Tuesday, 3 June 2014

Devil's Peak Revisited: IPAs Standing Tall

Filled to the brim with Cape Townians
It's not my way to revisit old haunting grounds, but as my last visit to Devil's Peak's Salt River taproom was curtailed by a private party, it seemed just the place to start a beery Cape Town weekend. As much as Jozi may rightfully claim its place as the country's economic engine, there's no place as good as the Western Cape to sample South Africa's burgeoning beer scene. 

Once again the place was packed as one might expect on a Friday evening. Turns out it was end of term for the nearby Universities and a running club decided there could be no better place for post-run hydration. I couldn't agree more. That this place officially serves the best beer in South Africa only boosts the busy.

Looking at the menu, I was drawn to two tap-only offerings. The first was a blaster - the black IPA. Given my almost idolotrous love for their 'regular' King's Blockhouse, I knew this one was going to be full of flavour (and to be fair, I had tasted it in December, but in a rush). Described in the menu as dark, hoppy and rich but crisp, it certainly didn't disappoint. My benchmark here is Firestone Walker's Wookey Jack, one of my all time stars. But since I hadn't had that one in months, a direct comparison wasn't possible. Still, there's little doubt the Cape Townian could hold its own. Lighter in alcohol than the Wookey and with the double IPA maltiness, the crisp flavour stood tall alongside the dark roasted malt which lent it the almost charred bitterness of a nice porter. Despite the intensity, it retained a light mouthfeel even if the glass remains dark when held up to the bright kitchen lights. The hops are a bit flatter than the King's Blockhouse without the citrus buzz, but the beer was still swimming with the precious flowers. When we asked which ones, 'European hops' is all the barman could or would reveal.
TheIPAs stand tall

Speaking of Europeans and barmen, apart from those working the taps, this was by far the darkest thing in the place. I'm sure there are those comforted by these last enclaves. It seems if you want entry here you need an electronic cigarette, a beard (if you're a dude), part of your head shaved (men and women) or vanilla dreads. That the bleached blond next to me spoke with the one white bartender of the, "little Indian man" who had served them earlier made me glad to live in Jozi.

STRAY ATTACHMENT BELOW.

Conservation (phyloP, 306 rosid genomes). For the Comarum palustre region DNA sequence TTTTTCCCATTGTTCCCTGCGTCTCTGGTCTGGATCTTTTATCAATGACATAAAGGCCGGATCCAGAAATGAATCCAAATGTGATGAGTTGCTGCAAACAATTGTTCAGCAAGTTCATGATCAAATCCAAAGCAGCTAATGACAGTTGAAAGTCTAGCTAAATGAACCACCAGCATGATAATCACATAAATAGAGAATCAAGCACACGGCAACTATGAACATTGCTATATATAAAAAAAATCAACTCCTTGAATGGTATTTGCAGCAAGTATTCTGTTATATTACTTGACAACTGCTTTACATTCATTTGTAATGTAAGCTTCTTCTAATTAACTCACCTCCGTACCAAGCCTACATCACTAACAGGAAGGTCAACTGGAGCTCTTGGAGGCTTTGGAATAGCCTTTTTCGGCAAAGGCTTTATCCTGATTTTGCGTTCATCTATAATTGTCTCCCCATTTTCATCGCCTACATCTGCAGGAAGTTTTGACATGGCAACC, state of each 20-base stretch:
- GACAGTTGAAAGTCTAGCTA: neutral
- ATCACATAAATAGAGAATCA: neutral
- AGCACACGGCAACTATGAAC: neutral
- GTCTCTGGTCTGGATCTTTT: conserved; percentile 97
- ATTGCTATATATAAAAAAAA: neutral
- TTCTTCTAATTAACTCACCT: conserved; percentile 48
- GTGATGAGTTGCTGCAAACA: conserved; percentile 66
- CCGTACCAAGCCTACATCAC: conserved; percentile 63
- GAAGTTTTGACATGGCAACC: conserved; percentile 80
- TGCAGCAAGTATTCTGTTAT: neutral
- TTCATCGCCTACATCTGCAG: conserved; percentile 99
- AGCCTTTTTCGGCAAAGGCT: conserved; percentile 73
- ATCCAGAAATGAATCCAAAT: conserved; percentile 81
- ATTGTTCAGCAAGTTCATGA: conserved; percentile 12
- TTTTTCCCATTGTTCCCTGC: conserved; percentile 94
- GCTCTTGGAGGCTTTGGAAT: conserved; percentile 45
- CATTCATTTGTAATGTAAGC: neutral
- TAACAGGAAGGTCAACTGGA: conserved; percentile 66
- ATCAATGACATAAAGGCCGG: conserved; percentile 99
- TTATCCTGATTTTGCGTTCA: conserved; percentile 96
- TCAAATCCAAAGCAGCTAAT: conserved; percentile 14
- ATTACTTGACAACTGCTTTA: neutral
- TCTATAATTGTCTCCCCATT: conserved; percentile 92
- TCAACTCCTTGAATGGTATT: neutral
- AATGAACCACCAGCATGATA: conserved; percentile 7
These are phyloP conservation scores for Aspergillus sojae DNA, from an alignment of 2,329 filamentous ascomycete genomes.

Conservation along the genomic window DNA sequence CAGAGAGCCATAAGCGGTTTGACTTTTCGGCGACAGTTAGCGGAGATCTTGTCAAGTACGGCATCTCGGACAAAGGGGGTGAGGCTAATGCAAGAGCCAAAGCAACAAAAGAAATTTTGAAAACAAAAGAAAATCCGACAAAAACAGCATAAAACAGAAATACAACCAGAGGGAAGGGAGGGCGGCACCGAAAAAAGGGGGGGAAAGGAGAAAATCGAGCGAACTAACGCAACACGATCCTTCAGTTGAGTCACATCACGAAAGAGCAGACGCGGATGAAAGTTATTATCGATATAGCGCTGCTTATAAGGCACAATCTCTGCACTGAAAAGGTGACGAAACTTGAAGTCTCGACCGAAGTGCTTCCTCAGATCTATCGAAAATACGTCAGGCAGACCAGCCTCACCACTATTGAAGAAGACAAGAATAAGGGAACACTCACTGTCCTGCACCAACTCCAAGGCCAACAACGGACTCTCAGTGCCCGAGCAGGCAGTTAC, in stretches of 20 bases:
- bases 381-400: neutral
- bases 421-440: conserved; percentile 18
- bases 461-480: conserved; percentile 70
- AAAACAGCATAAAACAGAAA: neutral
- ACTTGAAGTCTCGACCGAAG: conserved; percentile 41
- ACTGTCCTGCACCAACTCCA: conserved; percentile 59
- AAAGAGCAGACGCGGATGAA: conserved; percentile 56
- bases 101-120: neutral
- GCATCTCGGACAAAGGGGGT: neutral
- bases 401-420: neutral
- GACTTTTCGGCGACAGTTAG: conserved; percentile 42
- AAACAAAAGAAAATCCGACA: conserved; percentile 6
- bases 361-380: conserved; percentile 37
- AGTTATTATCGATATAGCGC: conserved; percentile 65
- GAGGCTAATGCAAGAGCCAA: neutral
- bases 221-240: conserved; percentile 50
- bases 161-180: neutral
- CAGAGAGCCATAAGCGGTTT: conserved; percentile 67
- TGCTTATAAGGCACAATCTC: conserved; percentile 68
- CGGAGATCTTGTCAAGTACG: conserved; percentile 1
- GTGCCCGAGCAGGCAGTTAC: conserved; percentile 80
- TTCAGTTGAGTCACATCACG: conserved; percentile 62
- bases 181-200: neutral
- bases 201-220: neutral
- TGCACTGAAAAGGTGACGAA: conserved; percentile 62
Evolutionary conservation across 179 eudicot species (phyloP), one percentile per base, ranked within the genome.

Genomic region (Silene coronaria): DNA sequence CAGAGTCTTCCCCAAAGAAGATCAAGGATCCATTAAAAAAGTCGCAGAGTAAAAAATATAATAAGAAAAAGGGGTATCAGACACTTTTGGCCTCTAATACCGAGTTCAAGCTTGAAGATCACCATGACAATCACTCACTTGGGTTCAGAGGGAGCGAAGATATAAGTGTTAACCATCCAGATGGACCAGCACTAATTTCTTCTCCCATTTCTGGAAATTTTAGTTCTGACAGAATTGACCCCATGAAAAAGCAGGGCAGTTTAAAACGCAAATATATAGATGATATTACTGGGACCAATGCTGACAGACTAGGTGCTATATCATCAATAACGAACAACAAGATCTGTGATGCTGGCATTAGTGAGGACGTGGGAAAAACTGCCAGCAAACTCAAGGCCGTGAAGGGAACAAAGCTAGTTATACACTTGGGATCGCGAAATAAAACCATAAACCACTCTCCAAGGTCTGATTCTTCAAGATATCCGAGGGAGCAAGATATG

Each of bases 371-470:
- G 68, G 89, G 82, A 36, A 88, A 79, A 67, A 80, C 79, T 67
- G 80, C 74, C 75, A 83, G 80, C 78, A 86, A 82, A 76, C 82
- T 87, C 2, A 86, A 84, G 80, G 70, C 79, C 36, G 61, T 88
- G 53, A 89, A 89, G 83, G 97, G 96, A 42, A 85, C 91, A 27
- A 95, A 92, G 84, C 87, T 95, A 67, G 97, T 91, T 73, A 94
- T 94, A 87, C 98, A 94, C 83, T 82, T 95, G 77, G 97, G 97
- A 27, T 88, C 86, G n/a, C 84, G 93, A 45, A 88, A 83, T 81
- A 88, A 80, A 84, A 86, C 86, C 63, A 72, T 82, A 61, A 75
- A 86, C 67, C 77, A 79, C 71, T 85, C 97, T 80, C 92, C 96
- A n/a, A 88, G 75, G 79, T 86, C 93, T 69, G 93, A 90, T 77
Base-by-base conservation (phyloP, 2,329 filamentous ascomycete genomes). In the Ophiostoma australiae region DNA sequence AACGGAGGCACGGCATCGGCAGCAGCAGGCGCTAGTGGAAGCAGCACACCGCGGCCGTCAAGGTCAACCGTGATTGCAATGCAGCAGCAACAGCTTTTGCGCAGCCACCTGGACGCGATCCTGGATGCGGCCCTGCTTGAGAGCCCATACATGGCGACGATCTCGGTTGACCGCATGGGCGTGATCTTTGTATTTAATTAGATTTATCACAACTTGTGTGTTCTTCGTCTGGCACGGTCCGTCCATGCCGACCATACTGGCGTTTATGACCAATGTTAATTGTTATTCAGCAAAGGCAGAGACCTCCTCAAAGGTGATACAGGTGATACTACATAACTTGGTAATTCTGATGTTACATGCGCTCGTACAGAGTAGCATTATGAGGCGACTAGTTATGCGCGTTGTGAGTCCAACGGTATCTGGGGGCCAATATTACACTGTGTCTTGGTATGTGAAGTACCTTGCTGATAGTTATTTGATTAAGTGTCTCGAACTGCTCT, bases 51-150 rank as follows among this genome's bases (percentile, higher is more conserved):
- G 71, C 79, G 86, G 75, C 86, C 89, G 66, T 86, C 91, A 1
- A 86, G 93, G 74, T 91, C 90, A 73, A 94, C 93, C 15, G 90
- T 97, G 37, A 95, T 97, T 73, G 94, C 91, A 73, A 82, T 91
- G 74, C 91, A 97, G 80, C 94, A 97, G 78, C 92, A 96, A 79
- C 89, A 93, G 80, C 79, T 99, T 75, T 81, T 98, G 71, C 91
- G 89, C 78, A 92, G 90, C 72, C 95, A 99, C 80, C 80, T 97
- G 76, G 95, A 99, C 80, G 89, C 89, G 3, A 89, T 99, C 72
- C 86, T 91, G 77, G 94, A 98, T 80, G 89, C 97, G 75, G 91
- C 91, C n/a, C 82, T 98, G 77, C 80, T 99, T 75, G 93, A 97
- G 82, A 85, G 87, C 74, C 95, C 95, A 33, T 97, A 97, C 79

A hunk of beer battered deliciousness
The second round was meant to go to the rye saison, described on the menu as medium to strong fruity/spicy. Alas, its tap had run dry so I was 'forced' into tasting their Imperial IPA, something that's not (yet?) bottled and had escaped me until now. Almost the same colour as the Blockhouse, there was a slighter fainter citrus nose with more of the resinous tones wafting into the nose. Thicker on the tongue and rich down the throat the maltiness was well balanced. This is something like a hot rod version of the regular IPA: slightly less delicate but nonetheless controlled and bursting with vooma. Delicious and well suited to warm one's cockles during the forthcoming Cape Town winter.

Although I came for the beer, it's worth noting the food wasn't too shabby. Sure, this is not where you go to sample Cape Town's finest cuisine, but for it's simple menu, they do the dishes right. Saison battered fish with chops and a flavour rich broccoli and goat cheese salad.The neighbour's pizza made me hope he'd look the other way so I could grab a slice.

About half way through the evening, one of Cape Town's hapless youth sidled up to bar asking the bartender for a Castle draught and Coke Zero. Asked to repeat himself, he confirmed what he was after. Taken aback and almost speechless, the bar tender stumbled over his words as he looked in exasperation for an empathetic eye. Rolling his, he informed the young man that the Castle was fresh out, but perhaps he could be happy with the beers made on site. Chastened he left with a First Light and Coke Light. Not sure which was for the lady.  

Only down side of the evening was at some point the place ran out of pint glasses and couldn't serve. Either lots of Cape Townians are filling their cupboards with these vessels or someone forgot to do their washing.

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